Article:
Flipping the Classroom with Nearpod: 9 Steps to Success
Each semester I struggled to find ways to better prepare my students for engaging group discussions that would lead to a deeper understanding of the content, every instructor’s dream. But, consistently, they would show up to class underprepared.
I tried adding quizzes before class, required reading notes, the traditional college go-tos to help ensure the readings be completed before class. Students were more resentful of the ‘busy work’ of notes and quizzes then they seemed to be about my ‘droning’ lectures. I needed a new solution.
But First, A bit about the Flipped Classroom
In implementing a Flipped Classroom approach to learning, Cynthia Brame explained four key elements, the last of which (and where the payout comes) is that in class activities should move students away from memorization and fact learning activities (droning lectures) to applying, analyzing and creating (enriching class discussion and activities). Enter Nearpod.
Nearpod: 9 Steps to a Flipped Classroom
A colleague of mine shared the benefits he’d seen using Nearpod in delivering content live in his distance learning course. So, I decided to explore it for myself. Here are the steps I took to use Nearpod as a tool to facilitate my implementation of the key elements of a flipped classroom.
1. Pulled up my lecture for the week. Added slides for comprehension questions of material interactions. Changed the slides that prompted group discussion or interactive activities to indicate a prompt to be prepared for these during our in-class time.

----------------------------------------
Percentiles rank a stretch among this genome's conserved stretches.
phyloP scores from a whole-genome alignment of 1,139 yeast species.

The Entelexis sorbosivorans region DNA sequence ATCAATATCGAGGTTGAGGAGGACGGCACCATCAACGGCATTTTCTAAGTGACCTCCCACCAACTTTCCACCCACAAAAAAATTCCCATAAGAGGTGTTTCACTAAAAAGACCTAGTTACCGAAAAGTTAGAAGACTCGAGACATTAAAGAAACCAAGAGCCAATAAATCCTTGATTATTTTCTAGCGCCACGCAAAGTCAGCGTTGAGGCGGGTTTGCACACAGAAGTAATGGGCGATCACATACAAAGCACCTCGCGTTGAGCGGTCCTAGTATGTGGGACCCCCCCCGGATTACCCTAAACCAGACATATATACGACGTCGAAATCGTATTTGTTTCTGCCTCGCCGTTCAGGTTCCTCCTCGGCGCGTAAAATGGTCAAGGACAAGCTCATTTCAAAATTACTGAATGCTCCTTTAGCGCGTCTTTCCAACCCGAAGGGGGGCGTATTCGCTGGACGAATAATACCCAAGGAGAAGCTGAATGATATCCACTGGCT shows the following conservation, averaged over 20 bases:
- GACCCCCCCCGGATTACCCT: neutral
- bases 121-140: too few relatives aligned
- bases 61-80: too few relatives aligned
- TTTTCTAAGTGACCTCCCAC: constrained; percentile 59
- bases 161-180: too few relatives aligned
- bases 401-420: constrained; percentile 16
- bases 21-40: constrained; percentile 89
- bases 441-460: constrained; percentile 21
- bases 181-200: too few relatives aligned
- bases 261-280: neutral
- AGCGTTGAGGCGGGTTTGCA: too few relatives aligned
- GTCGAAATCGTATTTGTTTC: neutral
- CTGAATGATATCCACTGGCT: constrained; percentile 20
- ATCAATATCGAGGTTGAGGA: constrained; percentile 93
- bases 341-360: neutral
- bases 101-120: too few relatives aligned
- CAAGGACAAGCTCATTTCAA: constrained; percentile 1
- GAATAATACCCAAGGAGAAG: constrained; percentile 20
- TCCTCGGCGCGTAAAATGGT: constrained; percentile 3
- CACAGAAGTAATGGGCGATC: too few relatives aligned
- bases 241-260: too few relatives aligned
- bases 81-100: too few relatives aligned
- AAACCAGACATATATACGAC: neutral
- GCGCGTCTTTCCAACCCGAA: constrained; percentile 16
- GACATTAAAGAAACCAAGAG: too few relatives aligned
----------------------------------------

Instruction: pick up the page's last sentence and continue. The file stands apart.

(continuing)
2. Uploaded these slides (I use PowerPoint) to Nearpod in a new lesson.
3. Replace the slides that I added to prompt me to add questions with one of the activity slides that are available in Nearpod. (I use Open Ended Question, Quiz, Collaborate!, Poll, and occasionally Draw It.)
4. Added content slides to include any video, web content or PDF files I would like them to access as they complete the online lecture prior to class.
5. Start at the beginning of my presentation and directly add in narration through the audio recorder in Nearpod.
6. Once I have the content in the right format, I have a teacher assistant go through the completed online lecture and time it. They also spend time checking the quality of the images and giving me feedback about the clarity of the content.
7. I create an assignment in Canvas, which allows you to choose a submission type and find an external tool. I find my Nearpod lesson through the assignment on Canvas. For students to engage in the online lecture prior to class, I select to have them complete a Student Paced lesson.
8. Prior to class, I review the students’ responses to the online lecture in Canvas SpeedGrader or in the reports tab in my Nearpod account. I check for competency and patterns of error that may need reteaching at the start of class. I always add a question of how they will apply the material. Reviewing their responses to this question before class helps me determine how I group them or what roles I give them during our in-class activities and discussion.
9. In class we engage in rich discussions and meaningful application activities. We meet for class for half the time we would have before I implemented a flipped classroom. Student discussion is richer and more meaningful, and their ability to apply the concepts in our activities demonstrates a deeper understanding of the material than my previous groups of students.
Increased Autonomy and Understanding. Increased Student Satisfaction
Nearpod has helped me meet my goal of creating a flipped classroom where my students are better prepared for engaging group discussions that would lead to a deeper understanding of the content. My students also report more satisfaction with the course and express a sense of autonomy over their learning. Since implementing this system with one course, I have integrated it into all the courses I teach.
Clinical Instructor, Department of Special Education and Rehabilitation, Utah State University